THE Association of Dietetics in South Africa (ADSA) wants you to believe it only wants to muzzle world-renowned Prof Tim Noakes because he dared to express views about nutrition on Twitter. With help from the Health Professions Council of South Africa (HPCSA), ADSA is doing the very opposite of silencing him. The HPCSA trial against Noakes resumes in Cape Town in October. It has given him an international platform for dissemination of the growing body of scientific evidence in favour of low-carb, high-fat (LCHF). After the November 2015 session of the HPCSA hearing, ADSA issued a statement saying the hearing is only about Twitter. Here’, Noakes’ lawyer, Adam Pike, of Pike Law, explains why this case really is not about Twitter:
By Adam Pike
On 10 December 2015, ADSA president Maryke Gallagher published a column on Health24.com entitled Noakes hearing – it really isn’t about the sponsors. (Click here to read ADSA’s statement in full.) Presumably, the column was posted by Gallagher in order to defend her organisation’s position in relation to the influence its sponsors exert over its activities, its policies and the nutritional information that it endorses.
The influence that ADSA’s sponsors exert over it and the role played by industry bodies in funding nutritional research remains in issue in the Noakes hearing held by the Health Professions Council of South Africa (HPCSA).
Nevertheless, the right to free speech ought to be defended. ADSA should be entitled to make statements in the press or on social media as it sees fit.The right to free speech is a fundamental right, protected by our Constitution.
Justice Kate O’Regan stated in South African National Defence Union v Minister of Defence and Another 1999(6) BCLR 615 (CC) that “Freedom of expression lies at the heart of a democracy. It is valuable for many reasons, including its instrumental function as a guarantor of democracy, its implicit recognition and protection of the moral agency of individuals in our society and its facilitation of the search for truth by individuals and society generally. The Constitution recognises that individuals in our society need to be able to hear, form and express opinions and views freely on a wide range of matters.” (my emphasis)
More recently, the Constitutional Court stated in Democratic Alliance v ANC and Another  ZACC 1 (CC) at para 122 that “(freedom of expression) also helps the search for truth by both individuals and society generally.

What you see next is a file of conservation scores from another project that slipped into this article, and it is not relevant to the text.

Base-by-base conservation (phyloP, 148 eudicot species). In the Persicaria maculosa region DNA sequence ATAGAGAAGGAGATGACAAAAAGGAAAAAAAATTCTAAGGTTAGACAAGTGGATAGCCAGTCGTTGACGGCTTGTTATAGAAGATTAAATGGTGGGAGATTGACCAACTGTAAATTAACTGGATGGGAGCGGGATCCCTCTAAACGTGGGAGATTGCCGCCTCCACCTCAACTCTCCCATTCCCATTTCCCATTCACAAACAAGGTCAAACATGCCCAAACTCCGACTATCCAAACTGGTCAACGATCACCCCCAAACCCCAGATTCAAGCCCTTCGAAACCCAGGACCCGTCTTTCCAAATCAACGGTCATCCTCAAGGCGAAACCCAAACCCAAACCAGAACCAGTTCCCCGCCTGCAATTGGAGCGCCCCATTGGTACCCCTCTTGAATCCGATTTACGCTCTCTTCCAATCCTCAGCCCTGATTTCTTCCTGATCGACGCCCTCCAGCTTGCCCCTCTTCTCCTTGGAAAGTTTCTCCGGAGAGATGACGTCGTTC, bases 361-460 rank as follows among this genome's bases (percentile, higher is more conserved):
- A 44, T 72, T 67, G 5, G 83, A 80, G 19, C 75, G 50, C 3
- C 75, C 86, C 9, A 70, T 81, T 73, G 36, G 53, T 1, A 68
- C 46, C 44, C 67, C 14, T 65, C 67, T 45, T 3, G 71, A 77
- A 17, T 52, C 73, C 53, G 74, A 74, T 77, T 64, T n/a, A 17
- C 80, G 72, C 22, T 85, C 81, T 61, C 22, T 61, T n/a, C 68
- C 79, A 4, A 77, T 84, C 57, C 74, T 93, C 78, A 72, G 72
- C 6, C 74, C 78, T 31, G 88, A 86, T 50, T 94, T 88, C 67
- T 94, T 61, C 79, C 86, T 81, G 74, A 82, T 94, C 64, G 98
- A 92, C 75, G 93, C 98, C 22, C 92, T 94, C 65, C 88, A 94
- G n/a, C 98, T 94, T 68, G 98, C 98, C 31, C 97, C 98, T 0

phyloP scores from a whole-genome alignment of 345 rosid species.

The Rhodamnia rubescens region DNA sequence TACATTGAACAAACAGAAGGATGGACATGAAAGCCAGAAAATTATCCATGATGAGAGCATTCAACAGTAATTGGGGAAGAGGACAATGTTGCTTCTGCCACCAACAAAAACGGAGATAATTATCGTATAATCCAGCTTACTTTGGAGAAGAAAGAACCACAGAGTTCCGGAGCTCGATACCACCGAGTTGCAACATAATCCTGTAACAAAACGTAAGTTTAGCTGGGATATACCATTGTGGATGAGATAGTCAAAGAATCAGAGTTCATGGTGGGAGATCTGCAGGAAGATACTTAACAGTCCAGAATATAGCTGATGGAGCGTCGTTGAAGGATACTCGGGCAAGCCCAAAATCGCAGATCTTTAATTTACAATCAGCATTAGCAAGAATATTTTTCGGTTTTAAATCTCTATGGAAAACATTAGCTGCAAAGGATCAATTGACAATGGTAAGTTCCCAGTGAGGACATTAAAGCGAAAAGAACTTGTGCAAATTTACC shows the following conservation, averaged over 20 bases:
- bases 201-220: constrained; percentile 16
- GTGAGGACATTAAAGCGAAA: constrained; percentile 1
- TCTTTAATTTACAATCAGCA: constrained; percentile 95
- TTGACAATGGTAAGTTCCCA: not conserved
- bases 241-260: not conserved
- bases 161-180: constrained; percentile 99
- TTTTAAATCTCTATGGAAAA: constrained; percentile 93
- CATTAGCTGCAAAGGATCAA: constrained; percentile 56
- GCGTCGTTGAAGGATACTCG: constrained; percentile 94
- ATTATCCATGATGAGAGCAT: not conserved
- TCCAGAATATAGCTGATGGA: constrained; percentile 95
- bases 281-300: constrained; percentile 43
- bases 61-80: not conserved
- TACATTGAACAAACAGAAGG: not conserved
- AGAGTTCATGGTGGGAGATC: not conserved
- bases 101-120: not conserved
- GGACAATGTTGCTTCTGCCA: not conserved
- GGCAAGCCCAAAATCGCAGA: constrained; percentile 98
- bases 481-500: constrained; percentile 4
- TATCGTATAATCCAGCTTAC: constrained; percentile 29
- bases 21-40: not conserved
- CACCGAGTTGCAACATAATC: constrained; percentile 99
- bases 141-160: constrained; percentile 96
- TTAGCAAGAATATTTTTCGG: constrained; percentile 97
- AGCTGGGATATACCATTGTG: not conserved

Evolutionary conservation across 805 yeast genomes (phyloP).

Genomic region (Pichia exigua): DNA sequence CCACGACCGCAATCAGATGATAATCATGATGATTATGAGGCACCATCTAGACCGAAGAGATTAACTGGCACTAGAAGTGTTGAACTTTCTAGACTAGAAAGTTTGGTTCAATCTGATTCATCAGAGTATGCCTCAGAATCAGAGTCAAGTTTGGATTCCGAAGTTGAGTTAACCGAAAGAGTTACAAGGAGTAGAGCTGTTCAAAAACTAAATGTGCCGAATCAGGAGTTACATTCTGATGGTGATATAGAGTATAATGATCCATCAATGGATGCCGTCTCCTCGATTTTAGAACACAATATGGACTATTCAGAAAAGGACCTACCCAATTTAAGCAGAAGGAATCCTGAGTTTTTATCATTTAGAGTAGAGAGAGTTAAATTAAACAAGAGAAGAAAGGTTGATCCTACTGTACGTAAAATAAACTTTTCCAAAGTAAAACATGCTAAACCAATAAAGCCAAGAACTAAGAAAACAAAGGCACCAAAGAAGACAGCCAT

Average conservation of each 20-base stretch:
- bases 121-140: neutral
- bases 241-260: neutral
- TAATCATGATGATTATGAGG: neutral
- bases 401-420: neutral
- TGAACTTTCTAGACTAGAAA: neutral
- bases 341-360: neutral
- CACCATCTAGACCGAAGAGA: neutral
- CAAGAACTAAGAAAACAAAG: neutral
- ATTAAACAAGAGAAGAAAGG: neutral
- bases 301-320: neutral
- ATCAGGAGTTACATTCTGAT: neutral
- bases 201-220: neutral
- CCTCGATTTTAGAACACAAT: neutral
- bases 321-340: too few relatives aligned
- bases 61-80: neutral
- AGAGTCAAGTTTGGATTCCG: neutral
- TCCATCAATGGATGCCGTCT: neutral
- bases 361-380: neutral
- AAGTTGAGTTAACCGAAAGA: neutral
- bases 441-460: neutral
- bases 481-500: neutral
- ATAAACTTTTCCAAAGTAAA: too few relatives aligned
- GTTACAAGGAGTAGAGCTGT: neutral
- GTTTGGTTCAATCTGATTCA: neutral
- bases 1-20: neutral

“If society represses views it considers unacceptable they may never be exposed as wrong. Open debate enhances truth-finding and enables us to scrutinise political argument and deliberate social values.” (my emphasis)
Is Gallagher’s column misleading?
In the second paragraph of her column, Gallagher (pictured left) states the following:
“The hearing follows a query filed with the Council by former Association of Dietetics in South Africa (ADSA) president Claire Julsing-Strydom. The query was prompted by Professor Noakes’ advice to a mother, via Twitter, on complementary feeding for her infant and was filed with the intent to gain clarity and guidance on the use of social media by health professionals.”
The statement is problematic for a number of reasons:
Firstly, Gallagher misleads the readers of her column by characterising ADSA’s approach to the HPCSA as a “query”. The Health Professions Act makes provision for “complaints” relating to “unprofessional conduct”. There are no provisions for “filing queries”. Were it a “query” that ADSA intended to file, it went about its enquiries in quite the wrong way.
Gallagher’s use of the term “query” is therefore inappropriate.
Secondly, Gallagher misleads the readers of her column again by stating that the intention behind the “query” was to “gain clarity and guidance on the use of social media”. This is a patently untrue statement.
Noakes shared nutritional information on Twitter:
Ms Julsing-Strydom’s initial reaction was: “I am horrified!! How can you give advice like this????”
Thereafter, Ms Julsing-Strydom’s tweets the following message:
“You have gone too far, be sure that I will be reporting this to the Health Professions (sic) Council SA”
The following morning, Ms Julsing-Strydom addressed an email to the HPCSA.
The email read as follows:
“To whom it may concern
“I would like to file a report against Prof Tim Noakes. He is giving incorrect medical (medical nutrition therapy) (sic) on Twitter that is not evidence based. I have attached the tweet where Prof Noakes advises a breastfeeding mother to wean her baby onto a low carbohydrate high-fat diet.”
“I urge HPCSA to please take urgent action against this type of misconduct as prof (sic) Noakes is a ‘celebrity’in South Africa and the public does not have the knowledge to understand that the information he is advocating is not evidence based – it is especially dangerous to give this advice for infants and can potentially be life-threatening. I await your response.
Claire Julsing Strydom”
Doubting Noakes’ opinion on nutrition
While it may be the case that Ms Julsing-Strydom was prompted by Prof Noakes’ tweet on complementary feeding for infants, it is patently false that the complaint was filed with the intent to gain clarity and guidance on the use of social media by health professionals.
Ms Julsing-Strydom’s email to the HPCSA speaks for itself.
Moreover, it was clear to any person attending the second day of the hearing against Prof Noakes that the concern that Ms Julsing-Strydom had with Prof Noakes was not the manner in which he gave his opinion on nutrition. Rather, her concern was with the substance of his opinion.
Quite simply, he would not agree with ADSA’s views regarding nutrition.